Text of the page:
Monday, October 6, 2014

Relative Finder ... Wow!

In a recent FamilySearch newsletter there was a link to a BYU site called Relative Finder. I decided to give it a try, but I was not very hopeful. I am a convert. In 40 years of research I have not found any royalty or anyone rich and famous in my family tree. But I was curious. Like most researchers, I am used to dead ends and brick walls. But I am always hopeful that some new tool will bring new successes.

So I clicked the link to  and put in my LDS account credentials, and clicked to search all lists. Well! Surprisingly, I was related to some LDS pioneers and also Elder Jeffrey R Holland of the twelve! Wow! I was vaguely familiar with the fact that one branch of my May family had emigrated to the new world, where son John was somewhat prominent, and on the charts generated by the website, the May family proved to be my connecting link.

My wife became intrigued, so she signed in. She is from a convert family that has done research for even longer than I have. We knew that some of her ancestors were United Empire Loyalists and were descended from original settlers of Massachusetts and Connecticut, but we had never found any connection to royalty. Well, Relative Finder found hundreds of famous relatives, including Robert The Bruce, William The Conqueror, Charlemagne, and many other kings. Obviously the process of verifying these connections will be the work of many years of research. But it is exciting to see the possibilities.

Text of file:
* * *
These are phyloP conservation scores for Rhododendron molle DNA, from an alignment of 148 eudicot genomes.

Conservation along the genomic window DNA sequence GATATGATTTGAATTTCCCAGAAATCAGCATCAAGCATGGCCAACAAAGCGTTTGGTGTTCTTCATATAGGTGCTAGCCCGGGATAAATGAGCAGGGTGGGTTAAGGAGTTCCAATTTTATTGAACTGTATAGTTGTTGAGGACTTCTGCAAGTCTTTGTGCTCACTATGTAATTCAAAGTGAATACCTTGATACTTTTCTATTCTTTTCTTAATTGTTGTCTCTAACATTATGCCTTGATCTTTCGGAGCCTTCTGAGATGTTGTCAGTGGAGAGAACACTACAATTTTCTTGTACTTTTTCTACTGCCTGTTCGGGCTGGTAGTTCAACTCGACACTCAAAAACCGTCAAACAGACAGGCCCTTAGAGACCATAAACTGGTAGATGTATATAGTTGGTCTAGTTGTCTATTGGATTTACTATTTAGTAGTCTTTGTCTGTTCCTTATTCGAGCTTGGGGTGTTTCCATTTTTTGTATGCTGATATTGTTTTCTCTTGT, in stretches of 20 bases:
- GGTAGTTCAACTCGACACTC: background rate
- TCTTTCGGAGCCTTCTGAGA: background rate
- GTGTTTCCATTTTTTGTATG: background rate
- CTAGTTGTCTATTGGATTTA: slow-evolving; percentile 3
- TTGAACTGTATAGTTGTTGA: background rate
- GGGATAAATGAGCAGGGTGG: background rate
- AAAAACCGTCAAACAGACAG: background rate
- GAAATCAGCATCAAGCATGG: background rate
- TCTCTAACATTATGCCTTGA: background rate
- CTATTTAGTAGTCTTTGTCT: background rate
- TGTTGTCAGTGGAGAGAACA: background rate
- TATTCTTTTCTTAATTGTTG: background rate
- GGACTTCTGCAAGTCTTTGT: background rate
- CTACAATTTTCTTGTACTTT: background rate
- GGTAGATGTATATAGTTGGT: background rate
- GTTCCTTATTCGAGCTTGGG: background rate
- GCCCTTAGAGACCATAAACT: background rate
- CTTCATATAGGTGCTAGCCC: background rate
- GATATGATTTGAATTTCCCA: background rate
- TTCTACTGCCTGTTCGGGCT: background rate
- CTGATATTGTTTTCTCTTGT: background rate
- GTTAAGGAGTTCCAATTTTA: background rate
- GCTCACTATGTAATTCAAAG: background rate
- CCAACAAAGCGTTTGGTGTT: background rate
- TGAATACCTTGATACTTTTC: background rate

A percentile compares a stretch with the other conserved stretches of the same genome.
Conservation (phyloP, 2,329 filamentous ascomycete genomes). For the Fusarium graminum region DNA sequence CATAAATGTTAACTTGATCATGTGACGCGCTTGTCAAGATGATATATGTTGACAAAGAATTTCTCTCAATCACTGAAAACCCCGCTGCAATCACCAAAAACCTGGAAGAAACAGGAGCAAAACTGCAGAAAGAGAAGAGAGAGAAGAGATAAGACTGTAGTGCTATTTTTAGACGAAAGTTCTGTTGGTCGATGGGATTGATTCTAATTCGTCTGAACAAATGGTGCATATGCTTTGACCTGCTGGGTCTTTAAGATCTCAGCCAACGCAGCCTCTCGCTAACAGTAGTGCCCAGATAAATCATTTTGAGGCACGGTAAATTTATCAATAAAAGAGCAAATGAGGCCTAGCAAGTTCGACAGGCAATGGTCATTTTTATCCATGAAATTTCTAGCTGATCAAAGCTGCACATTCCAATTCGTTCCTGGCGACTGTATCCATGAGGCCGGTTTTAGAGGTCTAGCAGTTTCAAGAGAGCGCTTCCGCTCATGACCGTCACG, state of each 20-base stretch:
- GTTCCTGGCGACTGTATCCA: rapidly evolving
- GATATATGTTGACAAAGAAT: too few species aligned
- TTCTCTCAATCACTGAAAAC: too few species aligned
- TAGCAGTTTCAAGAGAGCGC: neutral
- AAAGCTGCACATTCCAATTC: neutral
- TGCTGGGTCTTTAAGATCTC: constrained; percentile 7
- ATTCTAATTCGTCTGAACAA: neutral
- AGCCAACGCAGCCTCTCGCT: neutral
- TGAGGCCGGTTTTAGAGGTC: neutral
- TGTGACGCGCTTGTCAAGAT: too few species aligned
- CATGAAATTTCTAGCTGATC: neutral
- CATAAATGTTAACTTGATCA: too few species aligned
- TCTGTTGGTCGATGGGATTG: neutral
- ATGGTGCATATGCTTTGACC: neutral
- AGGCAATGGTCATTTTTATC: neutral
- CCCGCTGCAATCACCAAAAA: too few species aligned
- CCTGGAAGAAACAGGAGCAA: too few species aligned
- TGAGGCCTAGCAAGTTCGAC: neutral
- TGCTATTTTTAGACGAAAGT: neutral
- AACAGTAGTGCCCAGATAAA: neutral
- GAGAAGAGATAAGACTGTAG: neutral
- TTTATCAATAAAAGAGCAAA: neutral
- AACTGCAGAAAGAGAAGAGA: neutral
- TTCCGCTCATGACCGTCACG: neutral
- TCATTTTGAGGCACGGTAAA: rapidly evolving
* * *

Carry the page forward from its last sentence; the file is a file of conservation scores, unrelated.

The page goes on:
I think it is important to avoid the trap of getting wrapped up in "celebrity hunting", when there are humbler and much closer ancestors who are available for temple ordinances. Charlemagne doesn't need to have his ordinances done for the 375th time. But there may be an Agnes Peabody or a Domna Haluszka somewhere in the family tree who is waiting anxiously for us to find her and see that her ordinances are done.

If you are looking for a way to spark the interest of long-time members who are disinterested in family history, maybe give Relative Finder a try. Once an interest is sparked, see if you can direct it into productive work.

No comments:

Post a Comment